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  1. Locke, Nozick and the State of Nature.Justin P. Bruner - 2020 - Philosophical Studies 177 (3):705-726.
    Recently, philosophers have drawn on tools from game theory to explore behavior in Hobbes’ state of nature. I take a similar approach and argue the Lockean state of nature is best conceived of as a conflictual coordination game. I also discuss Nozick’s famous claim regarding the emergence of the state and argue the path to the minimal state is blocked by a hitherto unnoticed free-rider problem. Finally, I argue that on my representation of the Lockean state of nature both widespread (...)
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  • On Hobbes’s State of Nature and Game Theory.Bertrand Crettez - 2017 - Theory and Decision 83 (4):499-511.
    Hobbes’s state of nature is often analyzed in two-person two-action non-cooperative games. By definition, this literature only focuses on duels. Yet, if we consider general games, i.e., with more than two agents, analyzing Hobbes’s state of nature in terms of duel is not completely satisfactory, since it is a very specific interpretation of the war of all against all. Therefore, we propose a definition of the state of nature for games with an arbitrary number of players. We show that this (...)
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  • A Game-Theoretic Solution to the Inconsistency Between Thrasymachus and Glaucon in Plato’s Republic.Hun Chung - 2016 - Ethical Perspectives 23 (2):383-410.
    In Book 1 of Plato’s Republic, Thrasymachus contends two major claims: (1) justice is the advantage of the stronger, and (2) justice is the good of the other, while injustice is to one’s own profit and advantage. In the beginning of Book II, Glaucon self-proclaims that he will be representing Thrasymachus’ claims in a better way, and provides a story of how justice has originated from a state of nature situation. However, Glaucon’s story of the origin of justice has an (...)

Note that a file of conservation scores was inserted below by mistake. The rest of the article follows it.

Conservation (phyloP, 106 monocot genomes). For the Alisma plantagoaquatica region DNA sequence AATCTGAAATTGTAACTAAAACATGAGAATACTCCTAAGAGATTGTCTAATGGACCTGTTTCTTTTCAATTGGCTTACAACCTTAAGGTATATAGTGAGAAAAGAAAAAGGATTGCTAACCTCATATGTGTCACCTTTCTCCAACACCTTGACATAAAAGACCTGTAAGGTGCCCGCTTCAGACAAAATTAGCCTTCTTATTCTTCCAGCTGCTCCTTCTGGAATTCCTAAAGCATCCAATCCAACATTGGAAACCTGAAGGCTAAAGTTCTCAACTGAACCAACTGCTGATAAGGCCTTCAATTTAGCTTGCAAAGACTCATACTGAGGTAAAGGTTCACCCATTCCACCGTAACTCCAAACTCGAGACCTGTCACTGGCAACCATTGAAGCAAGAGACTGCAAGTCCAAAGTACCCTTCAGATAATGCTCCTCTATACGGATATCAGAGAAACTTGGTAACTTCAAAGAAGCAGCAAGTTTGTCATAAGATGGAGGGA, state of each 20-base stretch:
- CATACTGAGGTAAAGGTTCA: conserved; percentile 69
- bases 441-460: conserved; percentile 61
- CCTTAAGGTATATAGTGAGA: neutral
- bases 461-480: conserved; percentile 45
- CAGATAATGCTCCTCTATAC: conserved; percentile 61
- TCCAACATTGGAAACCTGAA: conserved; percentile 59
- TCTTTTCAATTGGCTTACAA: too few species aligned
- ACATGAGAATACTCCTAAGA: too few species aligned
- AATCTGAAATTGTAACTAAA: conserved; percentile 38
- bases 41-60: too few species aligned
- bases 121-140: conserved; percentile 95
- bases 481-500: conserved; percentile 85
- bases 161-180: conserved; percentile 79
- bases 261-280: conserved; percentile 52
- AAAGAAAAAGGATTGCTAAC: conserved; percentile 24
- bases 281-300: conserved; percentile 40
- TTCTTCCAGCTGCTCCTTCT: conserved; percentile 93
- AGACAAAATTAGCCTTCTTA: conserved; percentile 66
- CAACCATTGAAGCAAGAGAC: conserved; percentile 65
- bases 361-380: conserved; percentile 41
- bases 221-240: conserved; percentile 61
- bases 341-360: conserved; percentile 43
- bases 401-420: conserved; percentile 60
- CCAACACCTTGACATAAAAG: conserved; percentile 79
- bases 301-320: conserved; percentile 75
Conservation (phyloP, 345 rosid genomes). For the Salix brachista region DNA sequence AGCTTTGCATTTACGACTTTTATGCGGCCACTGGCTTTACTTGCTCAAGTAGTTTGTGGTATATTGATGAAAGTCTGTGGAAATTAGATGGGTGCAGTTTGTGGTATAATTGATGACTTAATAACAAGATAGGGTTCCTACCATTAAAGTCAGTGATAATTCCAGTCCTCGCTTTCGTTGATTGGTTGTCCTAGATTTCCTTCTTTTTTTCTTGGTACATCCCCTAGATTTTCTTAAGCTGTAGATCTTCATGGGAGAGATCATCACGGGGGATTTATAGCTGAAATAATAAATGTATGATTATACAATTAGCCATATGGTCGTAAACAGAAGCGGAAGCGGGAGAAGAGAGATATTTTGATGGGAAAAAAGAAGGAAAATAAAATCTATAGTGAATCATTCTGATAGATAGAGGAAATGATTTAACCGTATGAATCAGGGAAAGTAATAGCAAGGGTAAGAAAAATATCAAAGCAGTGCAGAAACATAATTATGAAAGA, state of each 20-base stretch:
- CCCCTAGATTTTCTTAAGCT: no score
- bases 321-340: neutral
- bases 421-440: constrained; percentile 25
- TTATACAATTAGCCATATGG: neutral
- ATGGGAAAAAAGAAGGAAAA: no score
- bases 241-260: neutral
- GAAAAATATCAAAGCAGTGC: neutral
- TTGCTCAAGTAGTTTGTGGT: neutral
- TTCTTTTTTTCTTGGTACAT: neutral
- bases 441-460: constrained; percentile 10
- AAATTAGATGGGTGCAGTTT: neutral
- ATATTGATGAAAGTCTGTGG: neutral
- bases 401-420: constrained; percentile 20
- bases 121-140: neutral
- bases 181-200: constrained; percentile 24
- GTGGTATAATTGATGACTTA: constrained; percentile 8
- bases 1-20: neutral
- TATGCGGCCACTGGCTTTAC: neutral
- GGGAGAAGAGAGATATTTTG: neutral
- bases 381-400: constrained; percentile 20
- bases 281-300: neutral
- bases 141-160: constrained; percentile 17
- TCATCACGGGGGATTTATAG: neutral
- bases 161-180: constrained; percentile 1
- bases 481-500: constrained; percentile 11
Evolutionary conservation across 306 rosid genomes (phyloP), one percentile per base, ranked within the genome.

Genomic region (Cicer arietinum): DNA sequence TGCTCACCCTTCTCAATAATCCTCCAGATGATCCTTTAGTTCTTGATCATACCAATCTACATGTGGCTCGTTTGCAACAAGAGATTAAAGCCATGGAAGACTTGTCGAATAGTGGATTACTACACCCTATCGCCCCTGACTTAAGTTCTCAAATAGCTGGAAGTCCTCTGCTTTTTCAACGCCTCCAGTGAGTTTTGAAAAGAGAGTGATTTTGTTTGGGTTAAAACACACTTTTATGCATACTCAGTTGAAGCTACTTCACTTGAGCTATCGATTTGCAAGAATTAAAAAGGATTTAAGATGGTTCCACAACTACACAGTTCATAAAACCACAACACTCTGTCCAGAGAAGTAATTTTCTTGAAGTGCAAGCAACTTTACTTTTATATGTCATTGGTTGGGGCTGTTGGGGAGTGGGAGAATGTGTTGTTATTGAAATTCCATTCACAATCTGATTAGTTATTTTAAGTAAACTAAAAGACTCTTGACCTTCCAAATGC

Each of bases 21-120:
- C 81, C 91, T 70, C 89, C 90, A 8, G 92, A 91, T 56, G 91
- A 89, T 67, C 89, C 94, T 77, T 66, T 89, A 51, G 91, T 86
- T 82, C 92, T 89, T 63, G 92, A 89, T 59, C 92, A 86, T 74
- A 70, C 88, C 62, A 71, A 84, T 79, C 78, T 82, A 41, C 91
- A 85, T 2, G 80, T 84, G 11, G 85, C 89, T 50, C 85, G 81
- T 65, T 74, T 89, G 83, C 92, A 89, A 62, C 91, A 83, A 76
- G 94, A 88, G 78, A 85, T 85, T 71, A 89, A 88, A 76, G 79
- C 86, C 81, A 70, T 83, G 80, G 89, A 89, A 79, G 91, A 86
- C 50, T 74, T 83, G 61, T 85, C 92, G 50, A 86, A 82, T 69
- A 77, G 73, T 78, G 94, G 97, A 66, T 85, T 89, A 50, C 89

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  • The Instability of John Rawls's “Stability for the Right Reasons”.Hun Chung - 2019 - Episteme 16 (1):1-17.
    John Rawls’s most mature notion of political order is “stability for the right reasons.” Stability for the right reasons is the kind of political order that Rawls hoped a well-ordered society could ideally achieve. In this paper, I demonstrate through the tools of modern game theory, the instability of “stability for the right reasons.” Specifically, I will show that a well-ordered society can completely destabilize by the introduction of an arbitrarily small number of non- compliers whenever individuals fail to achieve (...)
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